What pursues you?

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Fear is the whisp of smoke. Fear is the scent of a fire beginning. Fear is the moment when the surface becomes hot enough to singe your hand. Fear is the dark smudge where a fire once had been.

“Would you like a glass of water before we begin?” I ask as Fear settles onto the dark blue velvet chair across from me. I reach forward to grasp the pitcher of cold ice water that is sweating on the glass table between us but stop when Fear raises her hand.

“No, thank you. It may cause me to choke,” Fear says. She arranges the folds of her black satin dress around her legs. Her skin is as pale as death. Beneath its surface, I can see the faint rivers of blue veins snaking their way to where I expect her heart to be, if she has one.

“Okay.” I move my hand to my glass and sit back with it, the nearness of Fear causing my pulse to race. I sip at the water, squashing the impulse to gulp it down. She is studying me as much as I am studying her.

“Let’s begin then,” I say, putting the glass down. “Do you remember when we met?”

She nods once. “In the hospital. You had just arrived.”

“Been born, you mean.”

“I thought you would recognize me.”

I gaze at her curiously. “How would I have, if we had just met?”

“I knew your mother. She and I spoke about you. I thought you might remember that.”

“I don’t. I didn’t, I guess.”

“You cried. Honestly, it hurt my feelings.”

“It was probably because of surprise and not you. The air was cold and there was suddenly so much to take in.”

She snaps, “Let’s not talk about Surprise.”

I had not thought about how Fear and Surprise might be mistaken for each other at times or the cause of one or the other to appear. I would have assumed that they would be good friends. Perhaps not.

“What would you like to talk about then?” I ask, reaching for the water again. I allow myself a gulp before admitting, “I had not planned on talking with you tonight. Otherwise, I would have prepared some questions or at least a topic.”

I lean forward to put the glass down and Fear leans forward at the same time.

“Why do you care about me?” Her gray eyes are searching the depths of my eyes, diving into them like a hot iron stick being quenched. I know I’m imagining it.

I slam my back against the chair.

Fear sighs and sits back too. “We’ve been walking together all these years and not once have you talked to me. You’ve mumbled about me, but not a peep of kindness to me.”

“You scare me,” I whisper.

She snorts. “That’s kind of the point, isn’t it?”

Out of the corner of my vision, I see Courage peeking into the doorway. She’s dressed as a Lion today, though her costume fur is quite ragged. It’s enough.

“You grab my hand,” I say, staring back at Fear. “You grab it and stop me. You make my heart pound. You twist my stomach and intestines until I am sick with the feeling of it. You’ve even stolen my breath.”

“I have never stolen anything from you.” She slides to the edge of her seat as if to bolt at the slightest hint that I might try to hurt her in the way she’s hurt me. “You’re so ungrateful. I’ve saved your life more than once.”

“Sure,” I admit. I can’t in good faith say she hasn’t kept me from harm, but there’s more to it. “But there’s also so many things that I lost because of you. You overdo it.”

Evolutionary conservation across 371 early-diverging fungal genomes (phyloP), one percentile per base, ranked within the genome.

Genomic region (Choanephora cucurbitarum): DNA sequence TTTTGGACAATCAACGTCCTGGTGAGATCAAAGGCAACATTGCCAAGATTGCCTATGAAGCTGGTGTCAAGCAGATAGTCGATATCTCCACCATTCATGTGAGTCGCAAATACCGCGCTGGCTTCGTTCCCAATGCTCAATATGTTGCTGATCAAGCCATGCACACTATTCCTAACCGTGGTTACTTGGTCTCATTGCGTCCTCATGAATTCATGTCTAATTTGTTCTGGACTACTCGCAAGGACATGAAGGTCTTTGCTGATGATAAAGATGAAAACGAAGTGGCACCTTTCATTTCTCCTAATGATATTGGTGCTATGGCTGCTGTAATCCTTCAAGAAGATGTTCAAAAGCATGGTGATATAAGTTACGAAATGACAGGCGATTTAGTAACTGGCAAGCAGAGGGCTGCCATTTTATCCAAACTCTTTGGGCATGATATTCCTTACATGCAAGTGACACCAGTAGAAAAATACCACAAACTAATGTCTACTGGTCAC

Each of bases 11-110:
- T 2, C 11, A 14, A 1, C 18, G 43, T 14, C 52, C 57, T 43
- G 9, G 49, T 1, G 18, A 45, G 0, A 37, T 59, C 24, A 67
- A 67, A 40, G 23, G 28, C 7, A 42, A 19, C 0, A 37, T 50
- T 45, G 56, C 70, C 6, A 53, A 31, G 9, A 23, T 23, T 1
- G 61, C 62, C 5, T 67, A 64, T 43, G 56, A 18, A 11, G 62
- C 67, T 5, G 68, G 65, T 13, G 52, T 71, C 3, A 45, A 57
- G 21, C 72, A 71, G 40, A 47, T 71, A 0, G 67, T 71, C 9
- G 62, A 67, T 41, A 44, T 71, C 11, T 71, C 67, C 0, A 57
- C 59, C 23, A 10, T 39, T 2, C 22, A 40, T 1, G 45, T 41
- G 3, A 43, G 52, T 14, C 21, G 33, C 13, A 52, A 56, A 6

“My job is to warn you. I can’t control what happens next. It’s your decision what you do with the information I give you.”

“You can’t put it all back on me. You cry wolf all the time. When am I supposed to know an actual wolf is standing behind the closed door?”

“Maybe if you knew me better, you would know that I’m not crying wolf. I’m telling you to pay attention.”

The light hanging above us has somehow become brighter. The gray color of her eyes has turned to a golden amber. She turns her face from me, disgusted.

I want to puke, to run, to scream. I look toward the doorway for Courage, but she has disappeared. I am alone with Fear. I’ve never been so scared in my life.

She lifts a thin hand to the cheek and wipes a tear away.

I realize that we are breathing together, the rise and fall of our chests falling in tandem. I feel the wetness of the tears on my cheeks, sliding down past the tip of my nose and dropping onto my lips. I taste the saltiness in them.

When my heart slows to a pace that does not choke my voice, I say, “I’m sorry.”

She flashes a sad smile. “There’s more to me than what you see. I am the whisp of smoke, not the fire. When you smell the candle burning next to your bed, do you worry about a forest fire? I am the moment when a surface becomes just hot enough to singe your hand. Do you blame the stove when you touch it rather than put a pan on it like you should? I am the dark smudge where a fire has been. Does the memory of a fire burn you now? If you would walk with me instead of run from me, I would not have to yell. If you would listen and pay attention to me rather than assume what I am telling you, your heart would not beat so fast. I don’t want to pursue you anymore. I never did.”

She stands to leave. I grab her hand as she turns, keeping her with me for a few seconds more.

“Walk with me?” I ask. “As a friend?”

I bite my lip, waiting for her reply.

She nods. Then, she slips her hand from mine and leaves.

She appears again a few days later. I am with Courage, her tail tucked in her hands but her voice loud and clear telling me to move forward. I smell the smoky scent of Fear and see her in the shadows behind me. I almost rush to her to let her fold me into her embrace. As scary as she is, Fear feels known and safe.

I smile at her. Then, I turn, open the door, and leave.